Saving Money and Budgeting

     

    saving money on low-carb

     

    A common misconception is that the ketogenic diet is more expensive than other diets out there. And, while it may be a little bit more expensive than buying grain-stuffed foods, it’s much cheaper than many people think. To get an idea, I’ve broken down the costs of some of our most favorite recipes that you can read here >

     

    A ketogenic diet may be more expensive than a standard American diet, but it’s no different than other clean eating lifestyles. That said, there’s still numerous ways to save money while cooking keto. The best ways to save money is the same as with any other budgeting:

     

       Search for deals. There’s always a sale or a coupon to be found for keto-friendly items out there. Typically you can find significant savings in magazines and newspapers that are sent to your house, but they can also be combined with in-store specials and manager cuts. When combined, you can save a significant amount of your keto groceries.

       Bulk buy and cook. If you’re someone who doesn’t like to spend a lot of time in the kitchen, this is the best of both worlds. Buying your food at bulk (specifically from wholesalers) can reduce the cost per pound tremendously. Plus, you can make ahead food (bulk cook chicken thighs for pre-made meat, or cook entire meals) that are used as leftovers, so you spend less time cooking.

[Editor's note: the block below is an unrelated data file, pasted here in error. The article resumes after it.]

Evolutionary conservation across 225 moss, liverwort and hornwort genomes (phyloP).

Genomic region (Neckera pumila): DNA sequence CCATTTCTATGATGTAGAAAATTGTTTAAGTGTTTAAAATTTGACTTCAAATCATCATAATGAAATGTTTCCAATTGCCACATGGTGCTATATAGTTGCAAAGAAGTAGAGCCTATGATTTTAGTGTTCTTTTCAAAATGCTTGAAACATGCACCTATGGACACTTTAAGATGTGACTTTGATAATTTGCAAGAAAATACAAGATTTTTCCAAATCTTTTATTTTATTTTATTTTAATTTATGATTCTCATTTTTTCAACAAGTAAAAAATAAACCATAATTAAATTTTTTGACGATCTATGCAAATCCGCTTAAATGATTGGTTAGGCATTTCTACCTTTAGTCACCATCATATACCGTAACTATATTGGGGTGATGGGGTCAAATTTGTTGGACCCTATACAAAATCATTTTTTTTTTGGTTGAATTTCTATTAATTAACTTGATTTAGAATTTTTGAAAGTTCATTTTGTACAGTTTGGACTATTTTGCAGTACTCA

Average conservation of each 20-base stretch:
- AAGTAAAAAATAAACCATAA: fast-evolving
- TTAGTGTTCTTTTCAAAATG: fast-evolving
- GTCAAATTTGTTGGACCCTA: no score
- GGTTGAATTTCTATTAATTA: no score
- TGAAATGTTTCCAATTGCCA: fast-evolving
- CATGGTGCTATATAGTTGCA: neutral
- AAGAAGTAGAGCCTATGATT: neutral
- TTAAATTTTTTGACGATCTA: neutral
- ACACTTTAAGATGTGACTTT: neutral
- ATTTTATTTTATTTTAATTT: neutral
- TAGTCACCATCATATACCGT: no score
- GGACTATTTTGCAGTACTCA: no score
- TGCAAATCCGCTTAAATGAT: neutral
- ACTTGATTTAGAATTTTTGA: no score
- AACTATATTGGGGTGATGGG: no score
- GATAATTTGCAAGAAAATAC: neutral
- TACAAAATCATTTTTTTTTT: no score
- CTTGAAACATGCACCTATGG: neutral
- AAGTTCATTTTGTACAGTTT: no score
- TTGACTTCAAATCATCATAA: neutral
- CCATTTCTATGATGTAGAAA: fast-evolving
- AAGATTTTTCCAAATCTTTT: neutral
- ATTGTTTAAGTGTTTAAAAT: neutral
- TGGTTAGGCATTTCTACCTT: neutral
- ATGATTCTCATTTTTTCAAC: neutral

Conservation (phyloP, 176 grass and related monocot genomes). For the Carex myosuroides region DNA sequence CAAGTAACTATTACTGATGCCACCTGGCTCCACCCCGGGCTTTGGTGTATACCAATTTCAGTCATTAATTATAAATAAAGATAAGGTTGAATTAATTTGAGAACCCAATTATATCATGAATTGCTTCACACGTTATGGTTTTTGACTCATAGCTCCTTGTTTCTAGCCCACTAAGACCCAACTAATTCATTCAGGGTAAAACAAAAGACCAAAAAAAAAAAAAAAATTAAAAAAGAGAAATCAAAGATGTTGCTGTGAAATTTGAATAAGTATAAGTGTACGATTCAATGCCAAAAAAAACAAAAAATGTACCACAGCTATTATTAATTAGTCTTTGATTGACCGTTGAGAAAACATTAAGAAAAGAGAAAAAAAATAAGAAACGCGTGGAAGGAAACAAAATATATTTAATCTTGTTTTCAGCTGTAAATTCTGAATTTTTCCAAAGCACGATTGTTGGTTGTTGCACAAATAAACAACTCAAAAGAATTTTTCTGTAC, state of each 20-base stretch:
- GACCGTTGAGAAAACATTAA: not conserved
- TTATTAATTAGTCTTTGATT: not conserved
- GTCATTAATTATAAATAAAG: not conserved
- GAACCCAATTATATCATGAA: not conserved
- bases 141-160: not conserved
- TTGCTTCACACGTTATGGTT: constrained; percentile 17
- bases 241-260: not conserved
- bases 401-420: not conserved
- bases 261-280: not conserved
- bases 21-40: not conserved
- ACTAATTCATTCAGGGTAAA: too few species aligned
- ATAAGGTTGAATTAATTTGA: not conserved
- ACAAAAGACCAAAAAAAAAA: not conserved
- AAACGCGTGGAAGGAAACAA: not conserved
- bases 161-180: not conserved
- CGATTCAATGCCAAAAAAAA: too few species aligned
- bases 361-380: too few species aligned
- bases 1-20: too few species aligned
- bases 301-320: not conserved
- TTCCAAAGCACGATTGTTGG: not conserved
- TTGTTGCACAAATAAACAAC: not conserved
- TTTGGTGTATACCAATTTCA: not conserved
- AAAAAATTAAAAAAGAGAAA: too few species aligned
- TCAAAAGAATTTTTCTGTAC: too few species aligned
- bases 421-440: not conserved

Make things yourself. While it’s extremely convenient to buy most things pre-made or pre-cooked, it always adds to the price per pound on items. Try prepping veggies ahead of time instead of buying pre-cut ones. Try making your stew meat from a chuck roast. Or, simply try to make your mayo and salad dressings at home. The simplest of things can work to cut down on your overall grocery shopping.

     

    You can read more advice on how to save money on eating keto on a budget >

    Takeaways and Advice

     

    Overall, eating a high amount of fat, moderate protein, and low amount of carbs can have a massive impact on your health – lowering your cholesterol, body weight, blood sugar, and raising your energy and mood levels.

     

    A ketogenic diet can be hard to fathom in the beginning but isn’t as hard as it’s made out to be. The transition can be a little bit tough, but the growing popularity of the clean eating movement makes it easier and easier to find available low-carb foods.

     

    After reading this page in its entirety, my best cut and dry advice for someone starting off and wanting to lose weight are listed below: